Hawaii grown, Hawaii made, and premium quality, are allowed into the program. The Buy Local, It Matters program is a “call-to-action” campaign
to encourage consumers to buy fresh, locally grown produce or locally raised proteins to support Hawaii farmers and ranchers, and not producers
rather than products from somewhere else.
Speaker: Matthew Loke, Ph.D is Administrator, Agricultural Development Division, Hawaii Department of
Agriculture (HDOA). He oversees agricultural data collection, analyses, marketing and grant administration for the department.
2. University of Hawaii College of Tropical
Join Carl Everson to learn about the range of research, education and
public outreach resources offered by Hawaii’s College of Tropical
Agriculture and Human Resources. With Extension and Research programs
statewide covering production agriculture, natural resource management,
nutrition, home gardening, family and youth education, and more, CTAHR has
something of interest for everyone.
Speaker: Carl Evensen is a the Interim Associate Dean and Director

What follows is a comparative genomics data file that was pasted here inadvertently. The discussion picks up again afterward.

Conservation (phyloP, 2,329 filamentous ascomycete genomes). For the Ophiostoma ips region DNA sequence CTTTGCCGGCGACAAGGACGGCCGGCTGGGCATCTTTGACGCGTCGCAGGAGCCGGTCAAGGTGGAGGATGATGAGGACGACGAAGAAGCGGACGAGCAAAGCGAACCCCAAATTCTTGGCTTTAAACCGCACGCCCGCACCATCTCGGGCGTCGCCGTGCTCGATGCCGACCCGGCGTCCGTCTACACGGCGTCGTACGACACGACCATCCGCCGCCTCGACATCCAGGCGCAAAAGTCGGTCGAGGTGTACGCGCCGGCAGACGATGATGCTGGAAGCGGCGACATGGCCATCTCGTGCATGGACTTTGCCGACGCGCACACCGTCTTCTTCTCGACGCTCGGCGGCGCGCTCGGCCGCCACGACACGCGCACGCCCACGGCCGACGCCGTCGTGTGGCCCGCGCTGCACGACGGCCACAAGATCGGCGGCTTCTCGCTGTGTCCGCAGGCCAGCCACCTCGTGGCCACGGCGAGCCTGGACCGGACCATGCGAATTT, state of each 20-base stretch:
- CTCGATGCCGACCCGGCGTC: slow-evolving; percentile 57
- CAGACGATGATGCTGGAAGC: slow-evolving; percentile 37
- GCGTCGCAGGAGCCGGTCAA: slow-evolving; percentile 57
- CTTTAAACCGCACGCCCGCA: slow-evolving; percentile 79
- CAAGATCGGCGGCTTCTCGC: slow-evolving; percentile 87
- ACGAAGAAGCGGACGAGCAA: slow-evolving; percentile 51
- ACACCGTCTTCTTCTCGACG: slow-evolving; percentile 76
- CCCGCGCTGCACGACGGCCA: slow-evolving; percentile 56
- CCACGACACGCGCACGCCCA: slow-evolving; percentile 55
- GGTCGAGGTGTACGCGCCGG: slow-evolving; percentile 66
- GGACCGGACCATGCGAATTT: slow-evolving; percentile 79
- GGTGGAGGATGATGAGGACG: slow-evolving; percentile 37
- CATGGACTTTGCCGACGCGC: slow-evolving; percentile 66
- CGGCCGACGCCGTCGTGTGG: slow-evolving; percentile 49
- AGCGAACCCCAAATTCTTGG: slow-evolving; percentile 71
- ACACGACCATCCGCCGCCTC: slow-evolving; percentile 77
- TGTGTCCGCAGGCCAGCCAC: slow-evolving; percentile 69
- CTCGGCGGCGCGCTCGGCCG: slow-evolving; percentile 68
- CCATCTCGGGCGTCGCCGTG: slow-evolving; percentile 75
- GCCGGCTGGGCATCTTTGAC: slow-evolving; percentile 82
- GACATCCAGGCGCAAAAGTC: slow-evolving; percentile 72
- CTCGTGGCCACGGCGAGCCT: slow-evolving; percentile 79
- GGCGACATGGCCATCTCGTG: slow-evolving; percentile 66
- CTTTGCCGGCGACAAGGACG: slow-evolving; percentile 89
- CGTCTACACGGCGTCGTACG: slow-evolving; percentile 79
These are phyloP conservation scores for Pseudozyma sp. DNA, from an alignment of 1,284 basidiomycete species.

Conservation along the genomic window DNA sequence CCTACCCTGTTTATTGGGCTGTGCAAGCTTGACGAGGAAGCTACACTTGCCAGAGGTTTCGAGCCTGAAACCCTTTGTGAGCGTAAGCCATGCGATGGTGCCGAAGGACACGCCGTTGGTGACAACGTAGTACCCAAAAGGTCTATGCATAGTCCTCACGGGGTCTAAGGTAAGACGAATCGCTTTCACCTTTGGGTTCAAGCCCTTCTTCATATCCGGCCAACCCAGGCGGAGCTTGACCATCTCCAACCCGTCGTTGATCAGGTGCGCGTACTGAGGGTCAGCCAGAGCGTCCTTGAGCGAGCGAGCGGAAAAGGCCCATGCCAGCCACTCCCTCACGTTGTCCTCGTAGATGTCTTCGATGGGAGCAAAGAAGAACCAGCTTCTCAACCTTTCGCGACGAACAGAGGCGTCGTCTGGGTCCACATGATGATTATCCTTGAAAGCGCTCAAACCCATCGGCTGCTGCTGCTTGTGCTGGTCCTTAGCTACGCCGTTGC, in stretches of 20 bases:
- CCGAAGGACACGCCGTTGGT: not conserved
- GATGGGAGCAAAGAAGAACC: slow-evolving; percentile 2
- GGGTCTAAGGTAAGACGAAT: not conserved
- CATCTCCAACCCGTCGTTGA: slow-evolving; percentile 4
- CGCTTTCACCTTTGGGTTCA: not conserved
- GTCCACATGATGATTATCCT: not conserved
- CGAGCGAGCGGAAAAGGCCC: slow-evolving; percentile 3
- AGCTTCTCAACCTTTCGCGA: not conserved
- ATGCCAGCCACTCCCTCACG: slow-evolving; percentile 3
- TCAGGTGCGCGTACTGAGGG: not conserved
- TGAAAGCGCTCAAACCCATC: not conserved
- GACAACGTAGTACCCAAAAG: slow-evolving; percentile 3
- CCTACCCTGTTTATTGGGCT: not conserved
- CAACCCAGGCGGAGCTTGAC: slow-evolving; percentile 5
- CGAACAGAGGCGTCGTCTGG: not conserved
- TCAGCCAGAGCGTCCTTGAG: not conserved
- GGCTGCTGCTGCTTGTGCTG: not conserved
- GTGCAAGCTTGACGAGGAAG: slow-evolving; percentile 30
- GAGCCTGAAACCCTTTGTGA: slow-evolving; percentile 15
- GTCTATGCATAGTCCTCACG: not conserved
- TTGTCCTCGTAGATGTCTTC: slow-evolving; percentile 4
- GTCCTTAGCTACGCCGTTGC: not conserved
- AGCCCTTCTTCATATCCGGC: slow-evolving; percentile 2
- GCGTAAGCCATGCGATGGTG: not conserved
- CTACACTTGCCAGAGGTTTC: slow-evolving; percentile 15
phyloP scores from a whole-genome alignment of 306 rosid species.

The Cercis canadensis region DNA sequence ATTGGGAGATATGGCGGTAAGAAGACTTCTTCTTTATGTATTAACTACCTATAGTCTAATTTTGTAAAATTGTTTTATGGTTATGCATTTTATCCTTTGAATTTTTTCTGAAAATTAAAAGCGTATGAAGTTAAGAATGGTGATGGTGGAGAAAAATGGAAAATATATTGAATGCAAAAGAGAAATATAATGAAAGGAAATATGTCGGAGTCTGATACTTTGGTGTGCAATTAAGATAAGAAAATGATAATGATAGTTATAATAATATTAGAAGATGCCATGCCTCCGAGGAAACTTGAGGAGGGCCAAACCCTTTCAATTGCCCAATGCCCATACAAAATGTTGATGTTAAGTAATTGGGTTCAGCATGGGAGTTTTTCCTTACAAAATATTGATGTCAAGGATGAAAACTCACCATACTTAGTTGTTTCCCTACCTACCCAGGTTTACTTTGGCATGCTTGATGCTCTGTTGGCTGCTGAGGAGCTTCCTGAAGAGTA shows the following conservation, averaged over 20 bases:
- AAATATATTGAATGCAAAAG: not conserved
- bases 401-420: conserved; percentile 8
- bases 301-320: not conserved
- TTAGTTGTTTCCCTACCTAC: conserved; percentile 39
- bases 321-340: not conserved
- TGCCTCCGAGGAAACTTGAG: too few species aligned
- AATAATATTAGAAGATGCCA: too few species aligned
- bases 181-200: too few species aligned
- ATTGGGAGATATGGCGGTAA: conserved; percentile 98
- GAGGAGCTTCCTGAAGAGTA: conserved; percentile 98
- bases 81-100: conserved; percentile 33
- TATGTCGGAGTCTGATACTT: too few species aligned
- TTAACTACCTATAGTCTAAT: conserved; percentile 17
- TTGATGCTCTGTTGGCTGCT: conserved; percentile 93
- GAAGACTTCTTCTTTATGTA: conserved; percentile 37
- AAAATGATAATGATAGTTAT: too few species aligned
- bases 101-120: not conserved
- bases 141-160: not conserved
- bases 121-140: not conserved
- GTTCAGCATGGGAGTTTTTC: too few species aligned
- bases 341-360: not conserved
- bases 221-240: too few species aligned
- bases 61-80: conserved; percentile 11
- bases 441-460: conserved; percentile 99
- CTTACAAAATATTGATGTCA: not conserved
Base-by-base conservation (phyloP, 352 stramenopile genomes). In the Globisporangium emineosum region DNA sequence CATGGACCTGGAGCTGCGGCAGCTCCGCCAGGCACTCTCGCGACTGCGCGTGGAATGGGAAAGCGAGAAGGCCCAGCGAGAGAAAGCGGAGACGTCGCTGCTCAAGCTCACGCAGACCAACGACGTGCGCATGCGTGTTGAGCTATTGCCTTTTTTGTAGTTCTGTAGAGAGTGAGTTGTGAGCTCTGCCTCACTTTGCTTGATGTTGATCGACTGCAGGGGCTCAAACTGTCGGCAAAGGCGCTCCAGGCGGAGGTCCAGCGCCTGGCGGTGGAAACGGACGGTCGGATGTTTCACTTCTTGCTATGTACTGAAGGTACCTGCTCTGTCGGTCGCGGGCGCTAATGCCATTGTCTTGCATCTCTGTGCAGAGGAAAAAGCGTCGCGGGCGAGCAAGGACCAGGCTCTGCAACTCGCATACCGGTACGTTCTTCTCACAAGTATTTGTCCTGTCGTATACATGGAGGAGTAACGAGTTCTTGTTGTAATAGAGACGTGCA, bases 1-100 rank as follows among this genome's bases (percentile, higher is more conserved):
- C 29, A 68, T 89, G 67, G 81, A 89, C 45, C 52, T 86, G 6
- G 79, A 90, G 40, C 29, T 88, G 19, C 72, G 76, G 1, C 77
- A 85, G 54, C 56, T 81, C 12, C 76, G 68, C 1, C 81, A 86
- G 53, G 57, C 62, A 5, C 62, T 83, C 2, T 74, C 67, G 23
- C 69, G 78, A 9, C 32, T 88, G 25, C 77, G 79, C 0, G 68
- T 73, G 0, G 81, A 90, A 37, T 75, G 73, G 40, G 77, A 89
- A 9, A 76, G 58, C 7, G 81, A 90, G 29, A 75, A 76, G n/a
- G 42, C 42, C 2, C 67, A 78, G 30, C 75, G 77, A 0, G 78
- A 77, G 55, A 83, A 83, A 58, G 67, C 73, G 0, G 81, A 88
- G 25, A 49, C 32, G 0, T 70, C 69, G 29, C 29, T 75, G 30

of Cooperative Extension with the College of Tropical Agriculture and Human
Resources at the University of Hawaii at Manoa. He is responsible for
administering CTAHR’s extension outreach programs statewide. He was born
and raised in Hawaii, is trained as an agronomist and has worked on
agricultural production and environmental protection issues locally and
internationally for the past 30 years.
3. Hawaii Ag Tourism Association
Hawaii AgriTourism Association (HATA)is a statewide organization of
fruit, flower,vegetable,coffee farmers and ranchers, county economic development staff,
education professionals, and tourism bureaus committed to diversified agriculture.
Weigert is CEO and Co-owner of Ali‘i Kula Lavender on Maui. She is also the President of Hawai`i AgriTourism Association, a statewide organization.
After working in the travel industry for 28 years, Lani created Ali‘i Kula Lavender, a premier ag tourism venue on Maui. She is a board member of the
Agricultural Leadership Foundation of Hawaii and a founding member of the Hawaii Agriculture Department’s Seal of Quality program .
4. Hawaii Floriculture and Nursery Association (HFNA)
Join Eric S. Tanouye as he shares information about HFNA and how the organization supports its members' business success. This collaborative